Ayar Labs TeraPHY is terrifyingly quick. At SC23, the company showed off the latest developments of its TeraPHY co-packaged optics solution and its SuperNova light source. This technology allows optics to be plugged directly into chip packages, freeing them from the confines of PCBs and long electrical traces. It is also a component of something that our readers found extremely exciting last year when we first showed it off.
Ayar Labs TeraPHY is Terrifyingly Quick with Fiber Directly Plugging into Chips
At SC23, Ayar Labs showed off its SuperNova multi-wavelength light source and its TeraPHY Optical I/O chiplet.
The SuperNova light source is important because light sources are a service item, so it seems like in the world of co-packaged optics, these are moving to pluggable modules so they can be replaced when they fail.
The Ayar Labs TeraPHY is an optical I/O chiplet with 4Tbps of bi-directional bandwidth at only 10W. For some sense of why this is important, put it another way, a chiplet in the same order of magnitude of power consumption as a HBM stack can provide 4Tbps of off-chip optical interconnect. Beyond just package/ component connectivity and system-to-system applications, this is one of the technologies needed to make things like pluggable high-capacity HBM packs a reality.
We took this quick photo as Ayar Labs showed us its progression from the previous gen (top) to the current gen (middle) to the next gen (bottom.)
You may be wondering what that Intel logo is for at the bottom of the image above. We have already shown this at STH. It was part of Intel’s silicon photonics packaging demo at Intel Innovation 2023.
Taking a closer look, here the optical module is being inserted directly into the chip.
Here is another angle. The module uses a pluggable form factor so it can be replaced. There is a short run of fiber between the chip and other fiber just to ensure the physical connector is correct but also to provide a breakpoint.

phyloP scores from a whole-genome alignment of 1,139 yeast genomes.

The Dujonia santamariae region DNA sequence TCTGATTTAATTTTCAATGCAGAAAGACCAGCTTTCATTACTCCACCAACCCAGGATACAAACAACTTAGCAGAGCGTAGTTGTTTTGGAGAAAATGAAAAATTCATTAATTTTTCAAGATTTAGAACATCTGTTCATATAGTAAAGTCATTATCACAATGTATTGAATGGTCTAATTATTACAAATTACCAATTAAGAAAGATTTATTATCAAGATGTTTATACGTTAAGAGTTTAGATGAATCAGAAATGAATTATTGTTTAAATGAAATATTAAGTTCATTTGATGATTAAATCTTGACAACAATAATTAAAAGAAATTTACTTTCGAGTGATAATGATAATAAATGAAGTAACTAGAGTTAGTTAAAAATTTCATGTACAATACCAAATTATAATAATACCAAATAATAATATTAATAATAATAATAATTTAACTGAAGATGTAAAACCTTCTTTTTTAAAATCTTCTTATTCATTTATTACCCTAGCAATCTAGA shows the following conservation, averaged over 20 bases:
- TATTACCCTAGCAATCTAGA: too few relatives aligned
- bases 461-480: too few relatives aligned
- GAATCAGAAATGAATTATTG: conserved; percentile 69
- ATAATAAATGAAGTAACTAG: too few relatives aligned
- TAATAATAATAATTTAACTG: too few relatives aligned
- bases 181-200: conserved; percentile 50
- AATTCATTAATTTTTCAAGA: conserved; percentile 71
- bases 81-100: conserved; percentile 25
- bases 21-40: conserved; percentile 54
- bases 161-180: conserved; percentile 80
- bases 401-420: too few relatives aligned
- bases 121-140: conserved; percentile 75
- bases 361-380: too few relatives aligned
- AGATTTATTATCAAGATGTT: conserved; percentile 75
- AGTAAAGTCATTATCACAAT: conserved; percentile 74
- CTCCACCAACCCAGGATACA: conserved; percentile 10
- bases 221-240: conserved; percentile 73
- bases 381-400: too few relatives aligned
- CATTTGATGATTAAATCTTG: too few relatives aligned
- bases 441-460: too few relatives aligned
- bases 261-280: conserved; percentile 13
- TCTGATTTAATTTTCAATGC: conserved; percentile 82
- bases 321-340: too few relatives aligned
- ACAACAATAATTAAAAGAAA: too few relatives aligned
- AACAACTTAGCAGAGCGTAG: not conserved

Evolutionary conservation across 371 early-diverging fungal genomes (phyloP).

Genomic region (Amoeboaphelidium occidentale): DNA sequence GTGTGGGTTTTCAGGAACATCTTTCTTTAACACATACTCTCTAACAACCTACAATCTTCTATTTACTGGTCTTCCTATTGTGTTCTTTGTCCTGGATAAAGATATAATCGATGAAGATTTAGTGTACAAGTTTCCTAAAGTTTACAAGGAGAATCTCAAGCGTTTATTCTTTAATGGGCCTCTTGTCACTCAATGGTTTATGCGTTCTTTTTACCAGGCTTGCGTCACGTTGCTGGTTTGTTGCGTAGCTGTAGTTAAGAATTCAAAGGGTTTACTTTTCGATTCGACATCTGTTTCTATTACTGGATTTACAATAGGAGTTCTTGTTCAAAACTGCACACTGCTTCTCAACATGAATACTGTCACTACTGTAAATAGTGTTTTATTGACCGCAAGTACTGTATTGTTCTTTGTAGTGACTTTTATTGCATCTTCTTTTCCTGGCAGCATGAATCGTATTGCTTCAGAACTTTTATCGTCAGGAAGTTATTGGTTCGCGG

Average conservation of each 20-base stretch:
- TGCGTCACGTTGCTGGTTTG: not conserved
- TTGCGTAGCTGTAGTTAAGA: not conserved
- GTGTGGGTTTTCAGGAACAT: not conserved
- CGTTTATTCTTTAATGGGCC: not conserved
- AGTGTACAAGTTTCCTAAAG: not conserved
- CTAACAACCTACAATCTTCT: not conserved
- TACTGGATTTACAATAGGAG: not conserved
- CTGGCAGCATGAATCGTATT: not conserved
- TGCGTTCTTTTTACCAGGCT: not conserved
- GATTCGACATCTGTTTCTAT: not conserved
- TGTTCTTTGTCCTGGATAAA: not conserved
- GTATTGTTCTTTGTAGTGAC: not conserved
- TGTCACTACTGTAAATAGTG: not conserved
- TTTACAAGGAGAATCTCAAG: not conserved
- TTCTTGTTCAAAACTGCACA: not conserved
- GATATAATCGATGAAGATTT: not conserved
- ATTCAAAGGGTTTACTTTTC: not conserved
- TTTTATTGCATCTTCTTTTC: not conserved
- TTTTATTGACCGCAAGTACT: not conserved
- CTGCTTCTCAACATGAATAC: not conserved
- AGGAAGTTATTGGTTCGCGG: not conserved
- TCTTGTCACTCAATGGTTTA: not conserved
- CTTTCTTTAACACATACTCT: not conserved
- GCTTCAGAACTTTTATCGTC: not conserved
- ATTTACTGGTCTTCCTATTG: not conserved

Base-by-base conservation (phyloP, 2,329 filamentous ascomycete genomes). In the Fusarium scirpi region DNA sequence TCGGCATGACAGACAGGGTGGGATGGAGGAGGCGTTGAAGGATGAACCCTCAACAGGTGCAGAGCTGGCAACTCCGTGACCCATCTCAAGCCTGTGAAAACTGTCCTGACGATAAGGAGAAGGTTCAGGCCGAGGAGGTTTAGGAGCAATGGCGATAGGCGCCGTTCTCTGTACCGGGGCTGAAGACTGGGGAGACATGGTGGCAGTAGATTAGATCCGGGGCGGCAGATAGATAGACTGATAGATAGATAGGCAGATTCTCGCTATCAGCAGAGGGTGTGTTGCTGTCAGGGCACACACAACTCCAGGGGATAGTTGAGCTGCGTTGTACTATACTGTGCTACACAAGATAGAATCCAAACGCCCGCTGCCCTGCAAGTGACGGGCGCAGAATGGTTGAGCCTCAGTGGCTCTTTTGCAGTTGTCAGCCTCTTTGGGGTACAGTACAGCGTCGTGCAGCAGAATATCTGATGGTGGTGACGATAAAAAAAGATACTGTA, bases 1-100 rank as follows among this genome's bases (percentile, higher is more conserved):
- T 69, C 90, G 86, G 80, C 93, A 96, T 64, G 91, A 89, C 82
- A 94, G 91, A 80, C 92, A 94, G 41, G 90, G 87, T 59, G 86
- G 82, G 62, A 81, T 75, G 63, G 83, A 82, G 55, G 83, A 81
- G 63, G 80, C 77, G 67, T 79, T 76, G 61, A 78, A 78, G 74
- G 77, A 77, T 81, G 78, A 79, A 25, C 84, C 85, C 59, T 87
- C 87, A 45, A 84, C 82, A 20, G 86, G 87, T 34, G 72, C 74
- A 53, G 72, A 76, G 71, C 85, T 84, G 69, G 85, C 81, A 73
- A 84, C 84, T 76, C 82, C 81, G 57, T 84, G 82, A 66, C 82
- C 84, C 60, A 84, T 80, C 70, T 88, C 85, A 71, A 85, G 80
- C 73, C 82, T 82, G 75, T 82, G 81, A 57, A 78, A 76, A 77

Having a connector demo is cool, but seeing it work is cooler. Ayar Labs had cards with the TeraPHY and SuperNova components at the show.
The 10nm FPGA test chip has two 4Tbps TeraPHY optical chiplets, albeit not with the pluggable connectors.
At the back of the cards, we can see the SuperNova light sources.
Ayar Labs also had two of these cards running on the show floor in a fun setup. This actually looks like a mining rig without a CPU but it is not really using PCIe for communication.
The demo showed the performance having already moved PB scale data in a few hours before we visited the demo.
It was cool to see this working and we were told GlobalFoundries is the current fab which is why their logo is on the slide.
This is one of those technologies that should really excite our readers. Freeing system designers from things like DDR5 slot placement on motherboards, chip-to-chip interconnects, and so forth would provide a huge benefit. Hopefully Intel can actually bring this to market, and soon.
I was chatting with Rohit, and just for some sense of how crazy this is, imagine a standard 6Gbps SATA hard drive or SSD that was able to fill the bus with data. This is like being able to directly pipe over 650 drives worth of data to the chip over optics across the data center. That is not a realistic scenario, but it is an easy way to think about the speeds we see here.
It feels like many serviceability concerns are fixed with things like pluggable connectors and pluggable light sources. Now we just need to see who is going to use this type of technology first in its high-volume chips.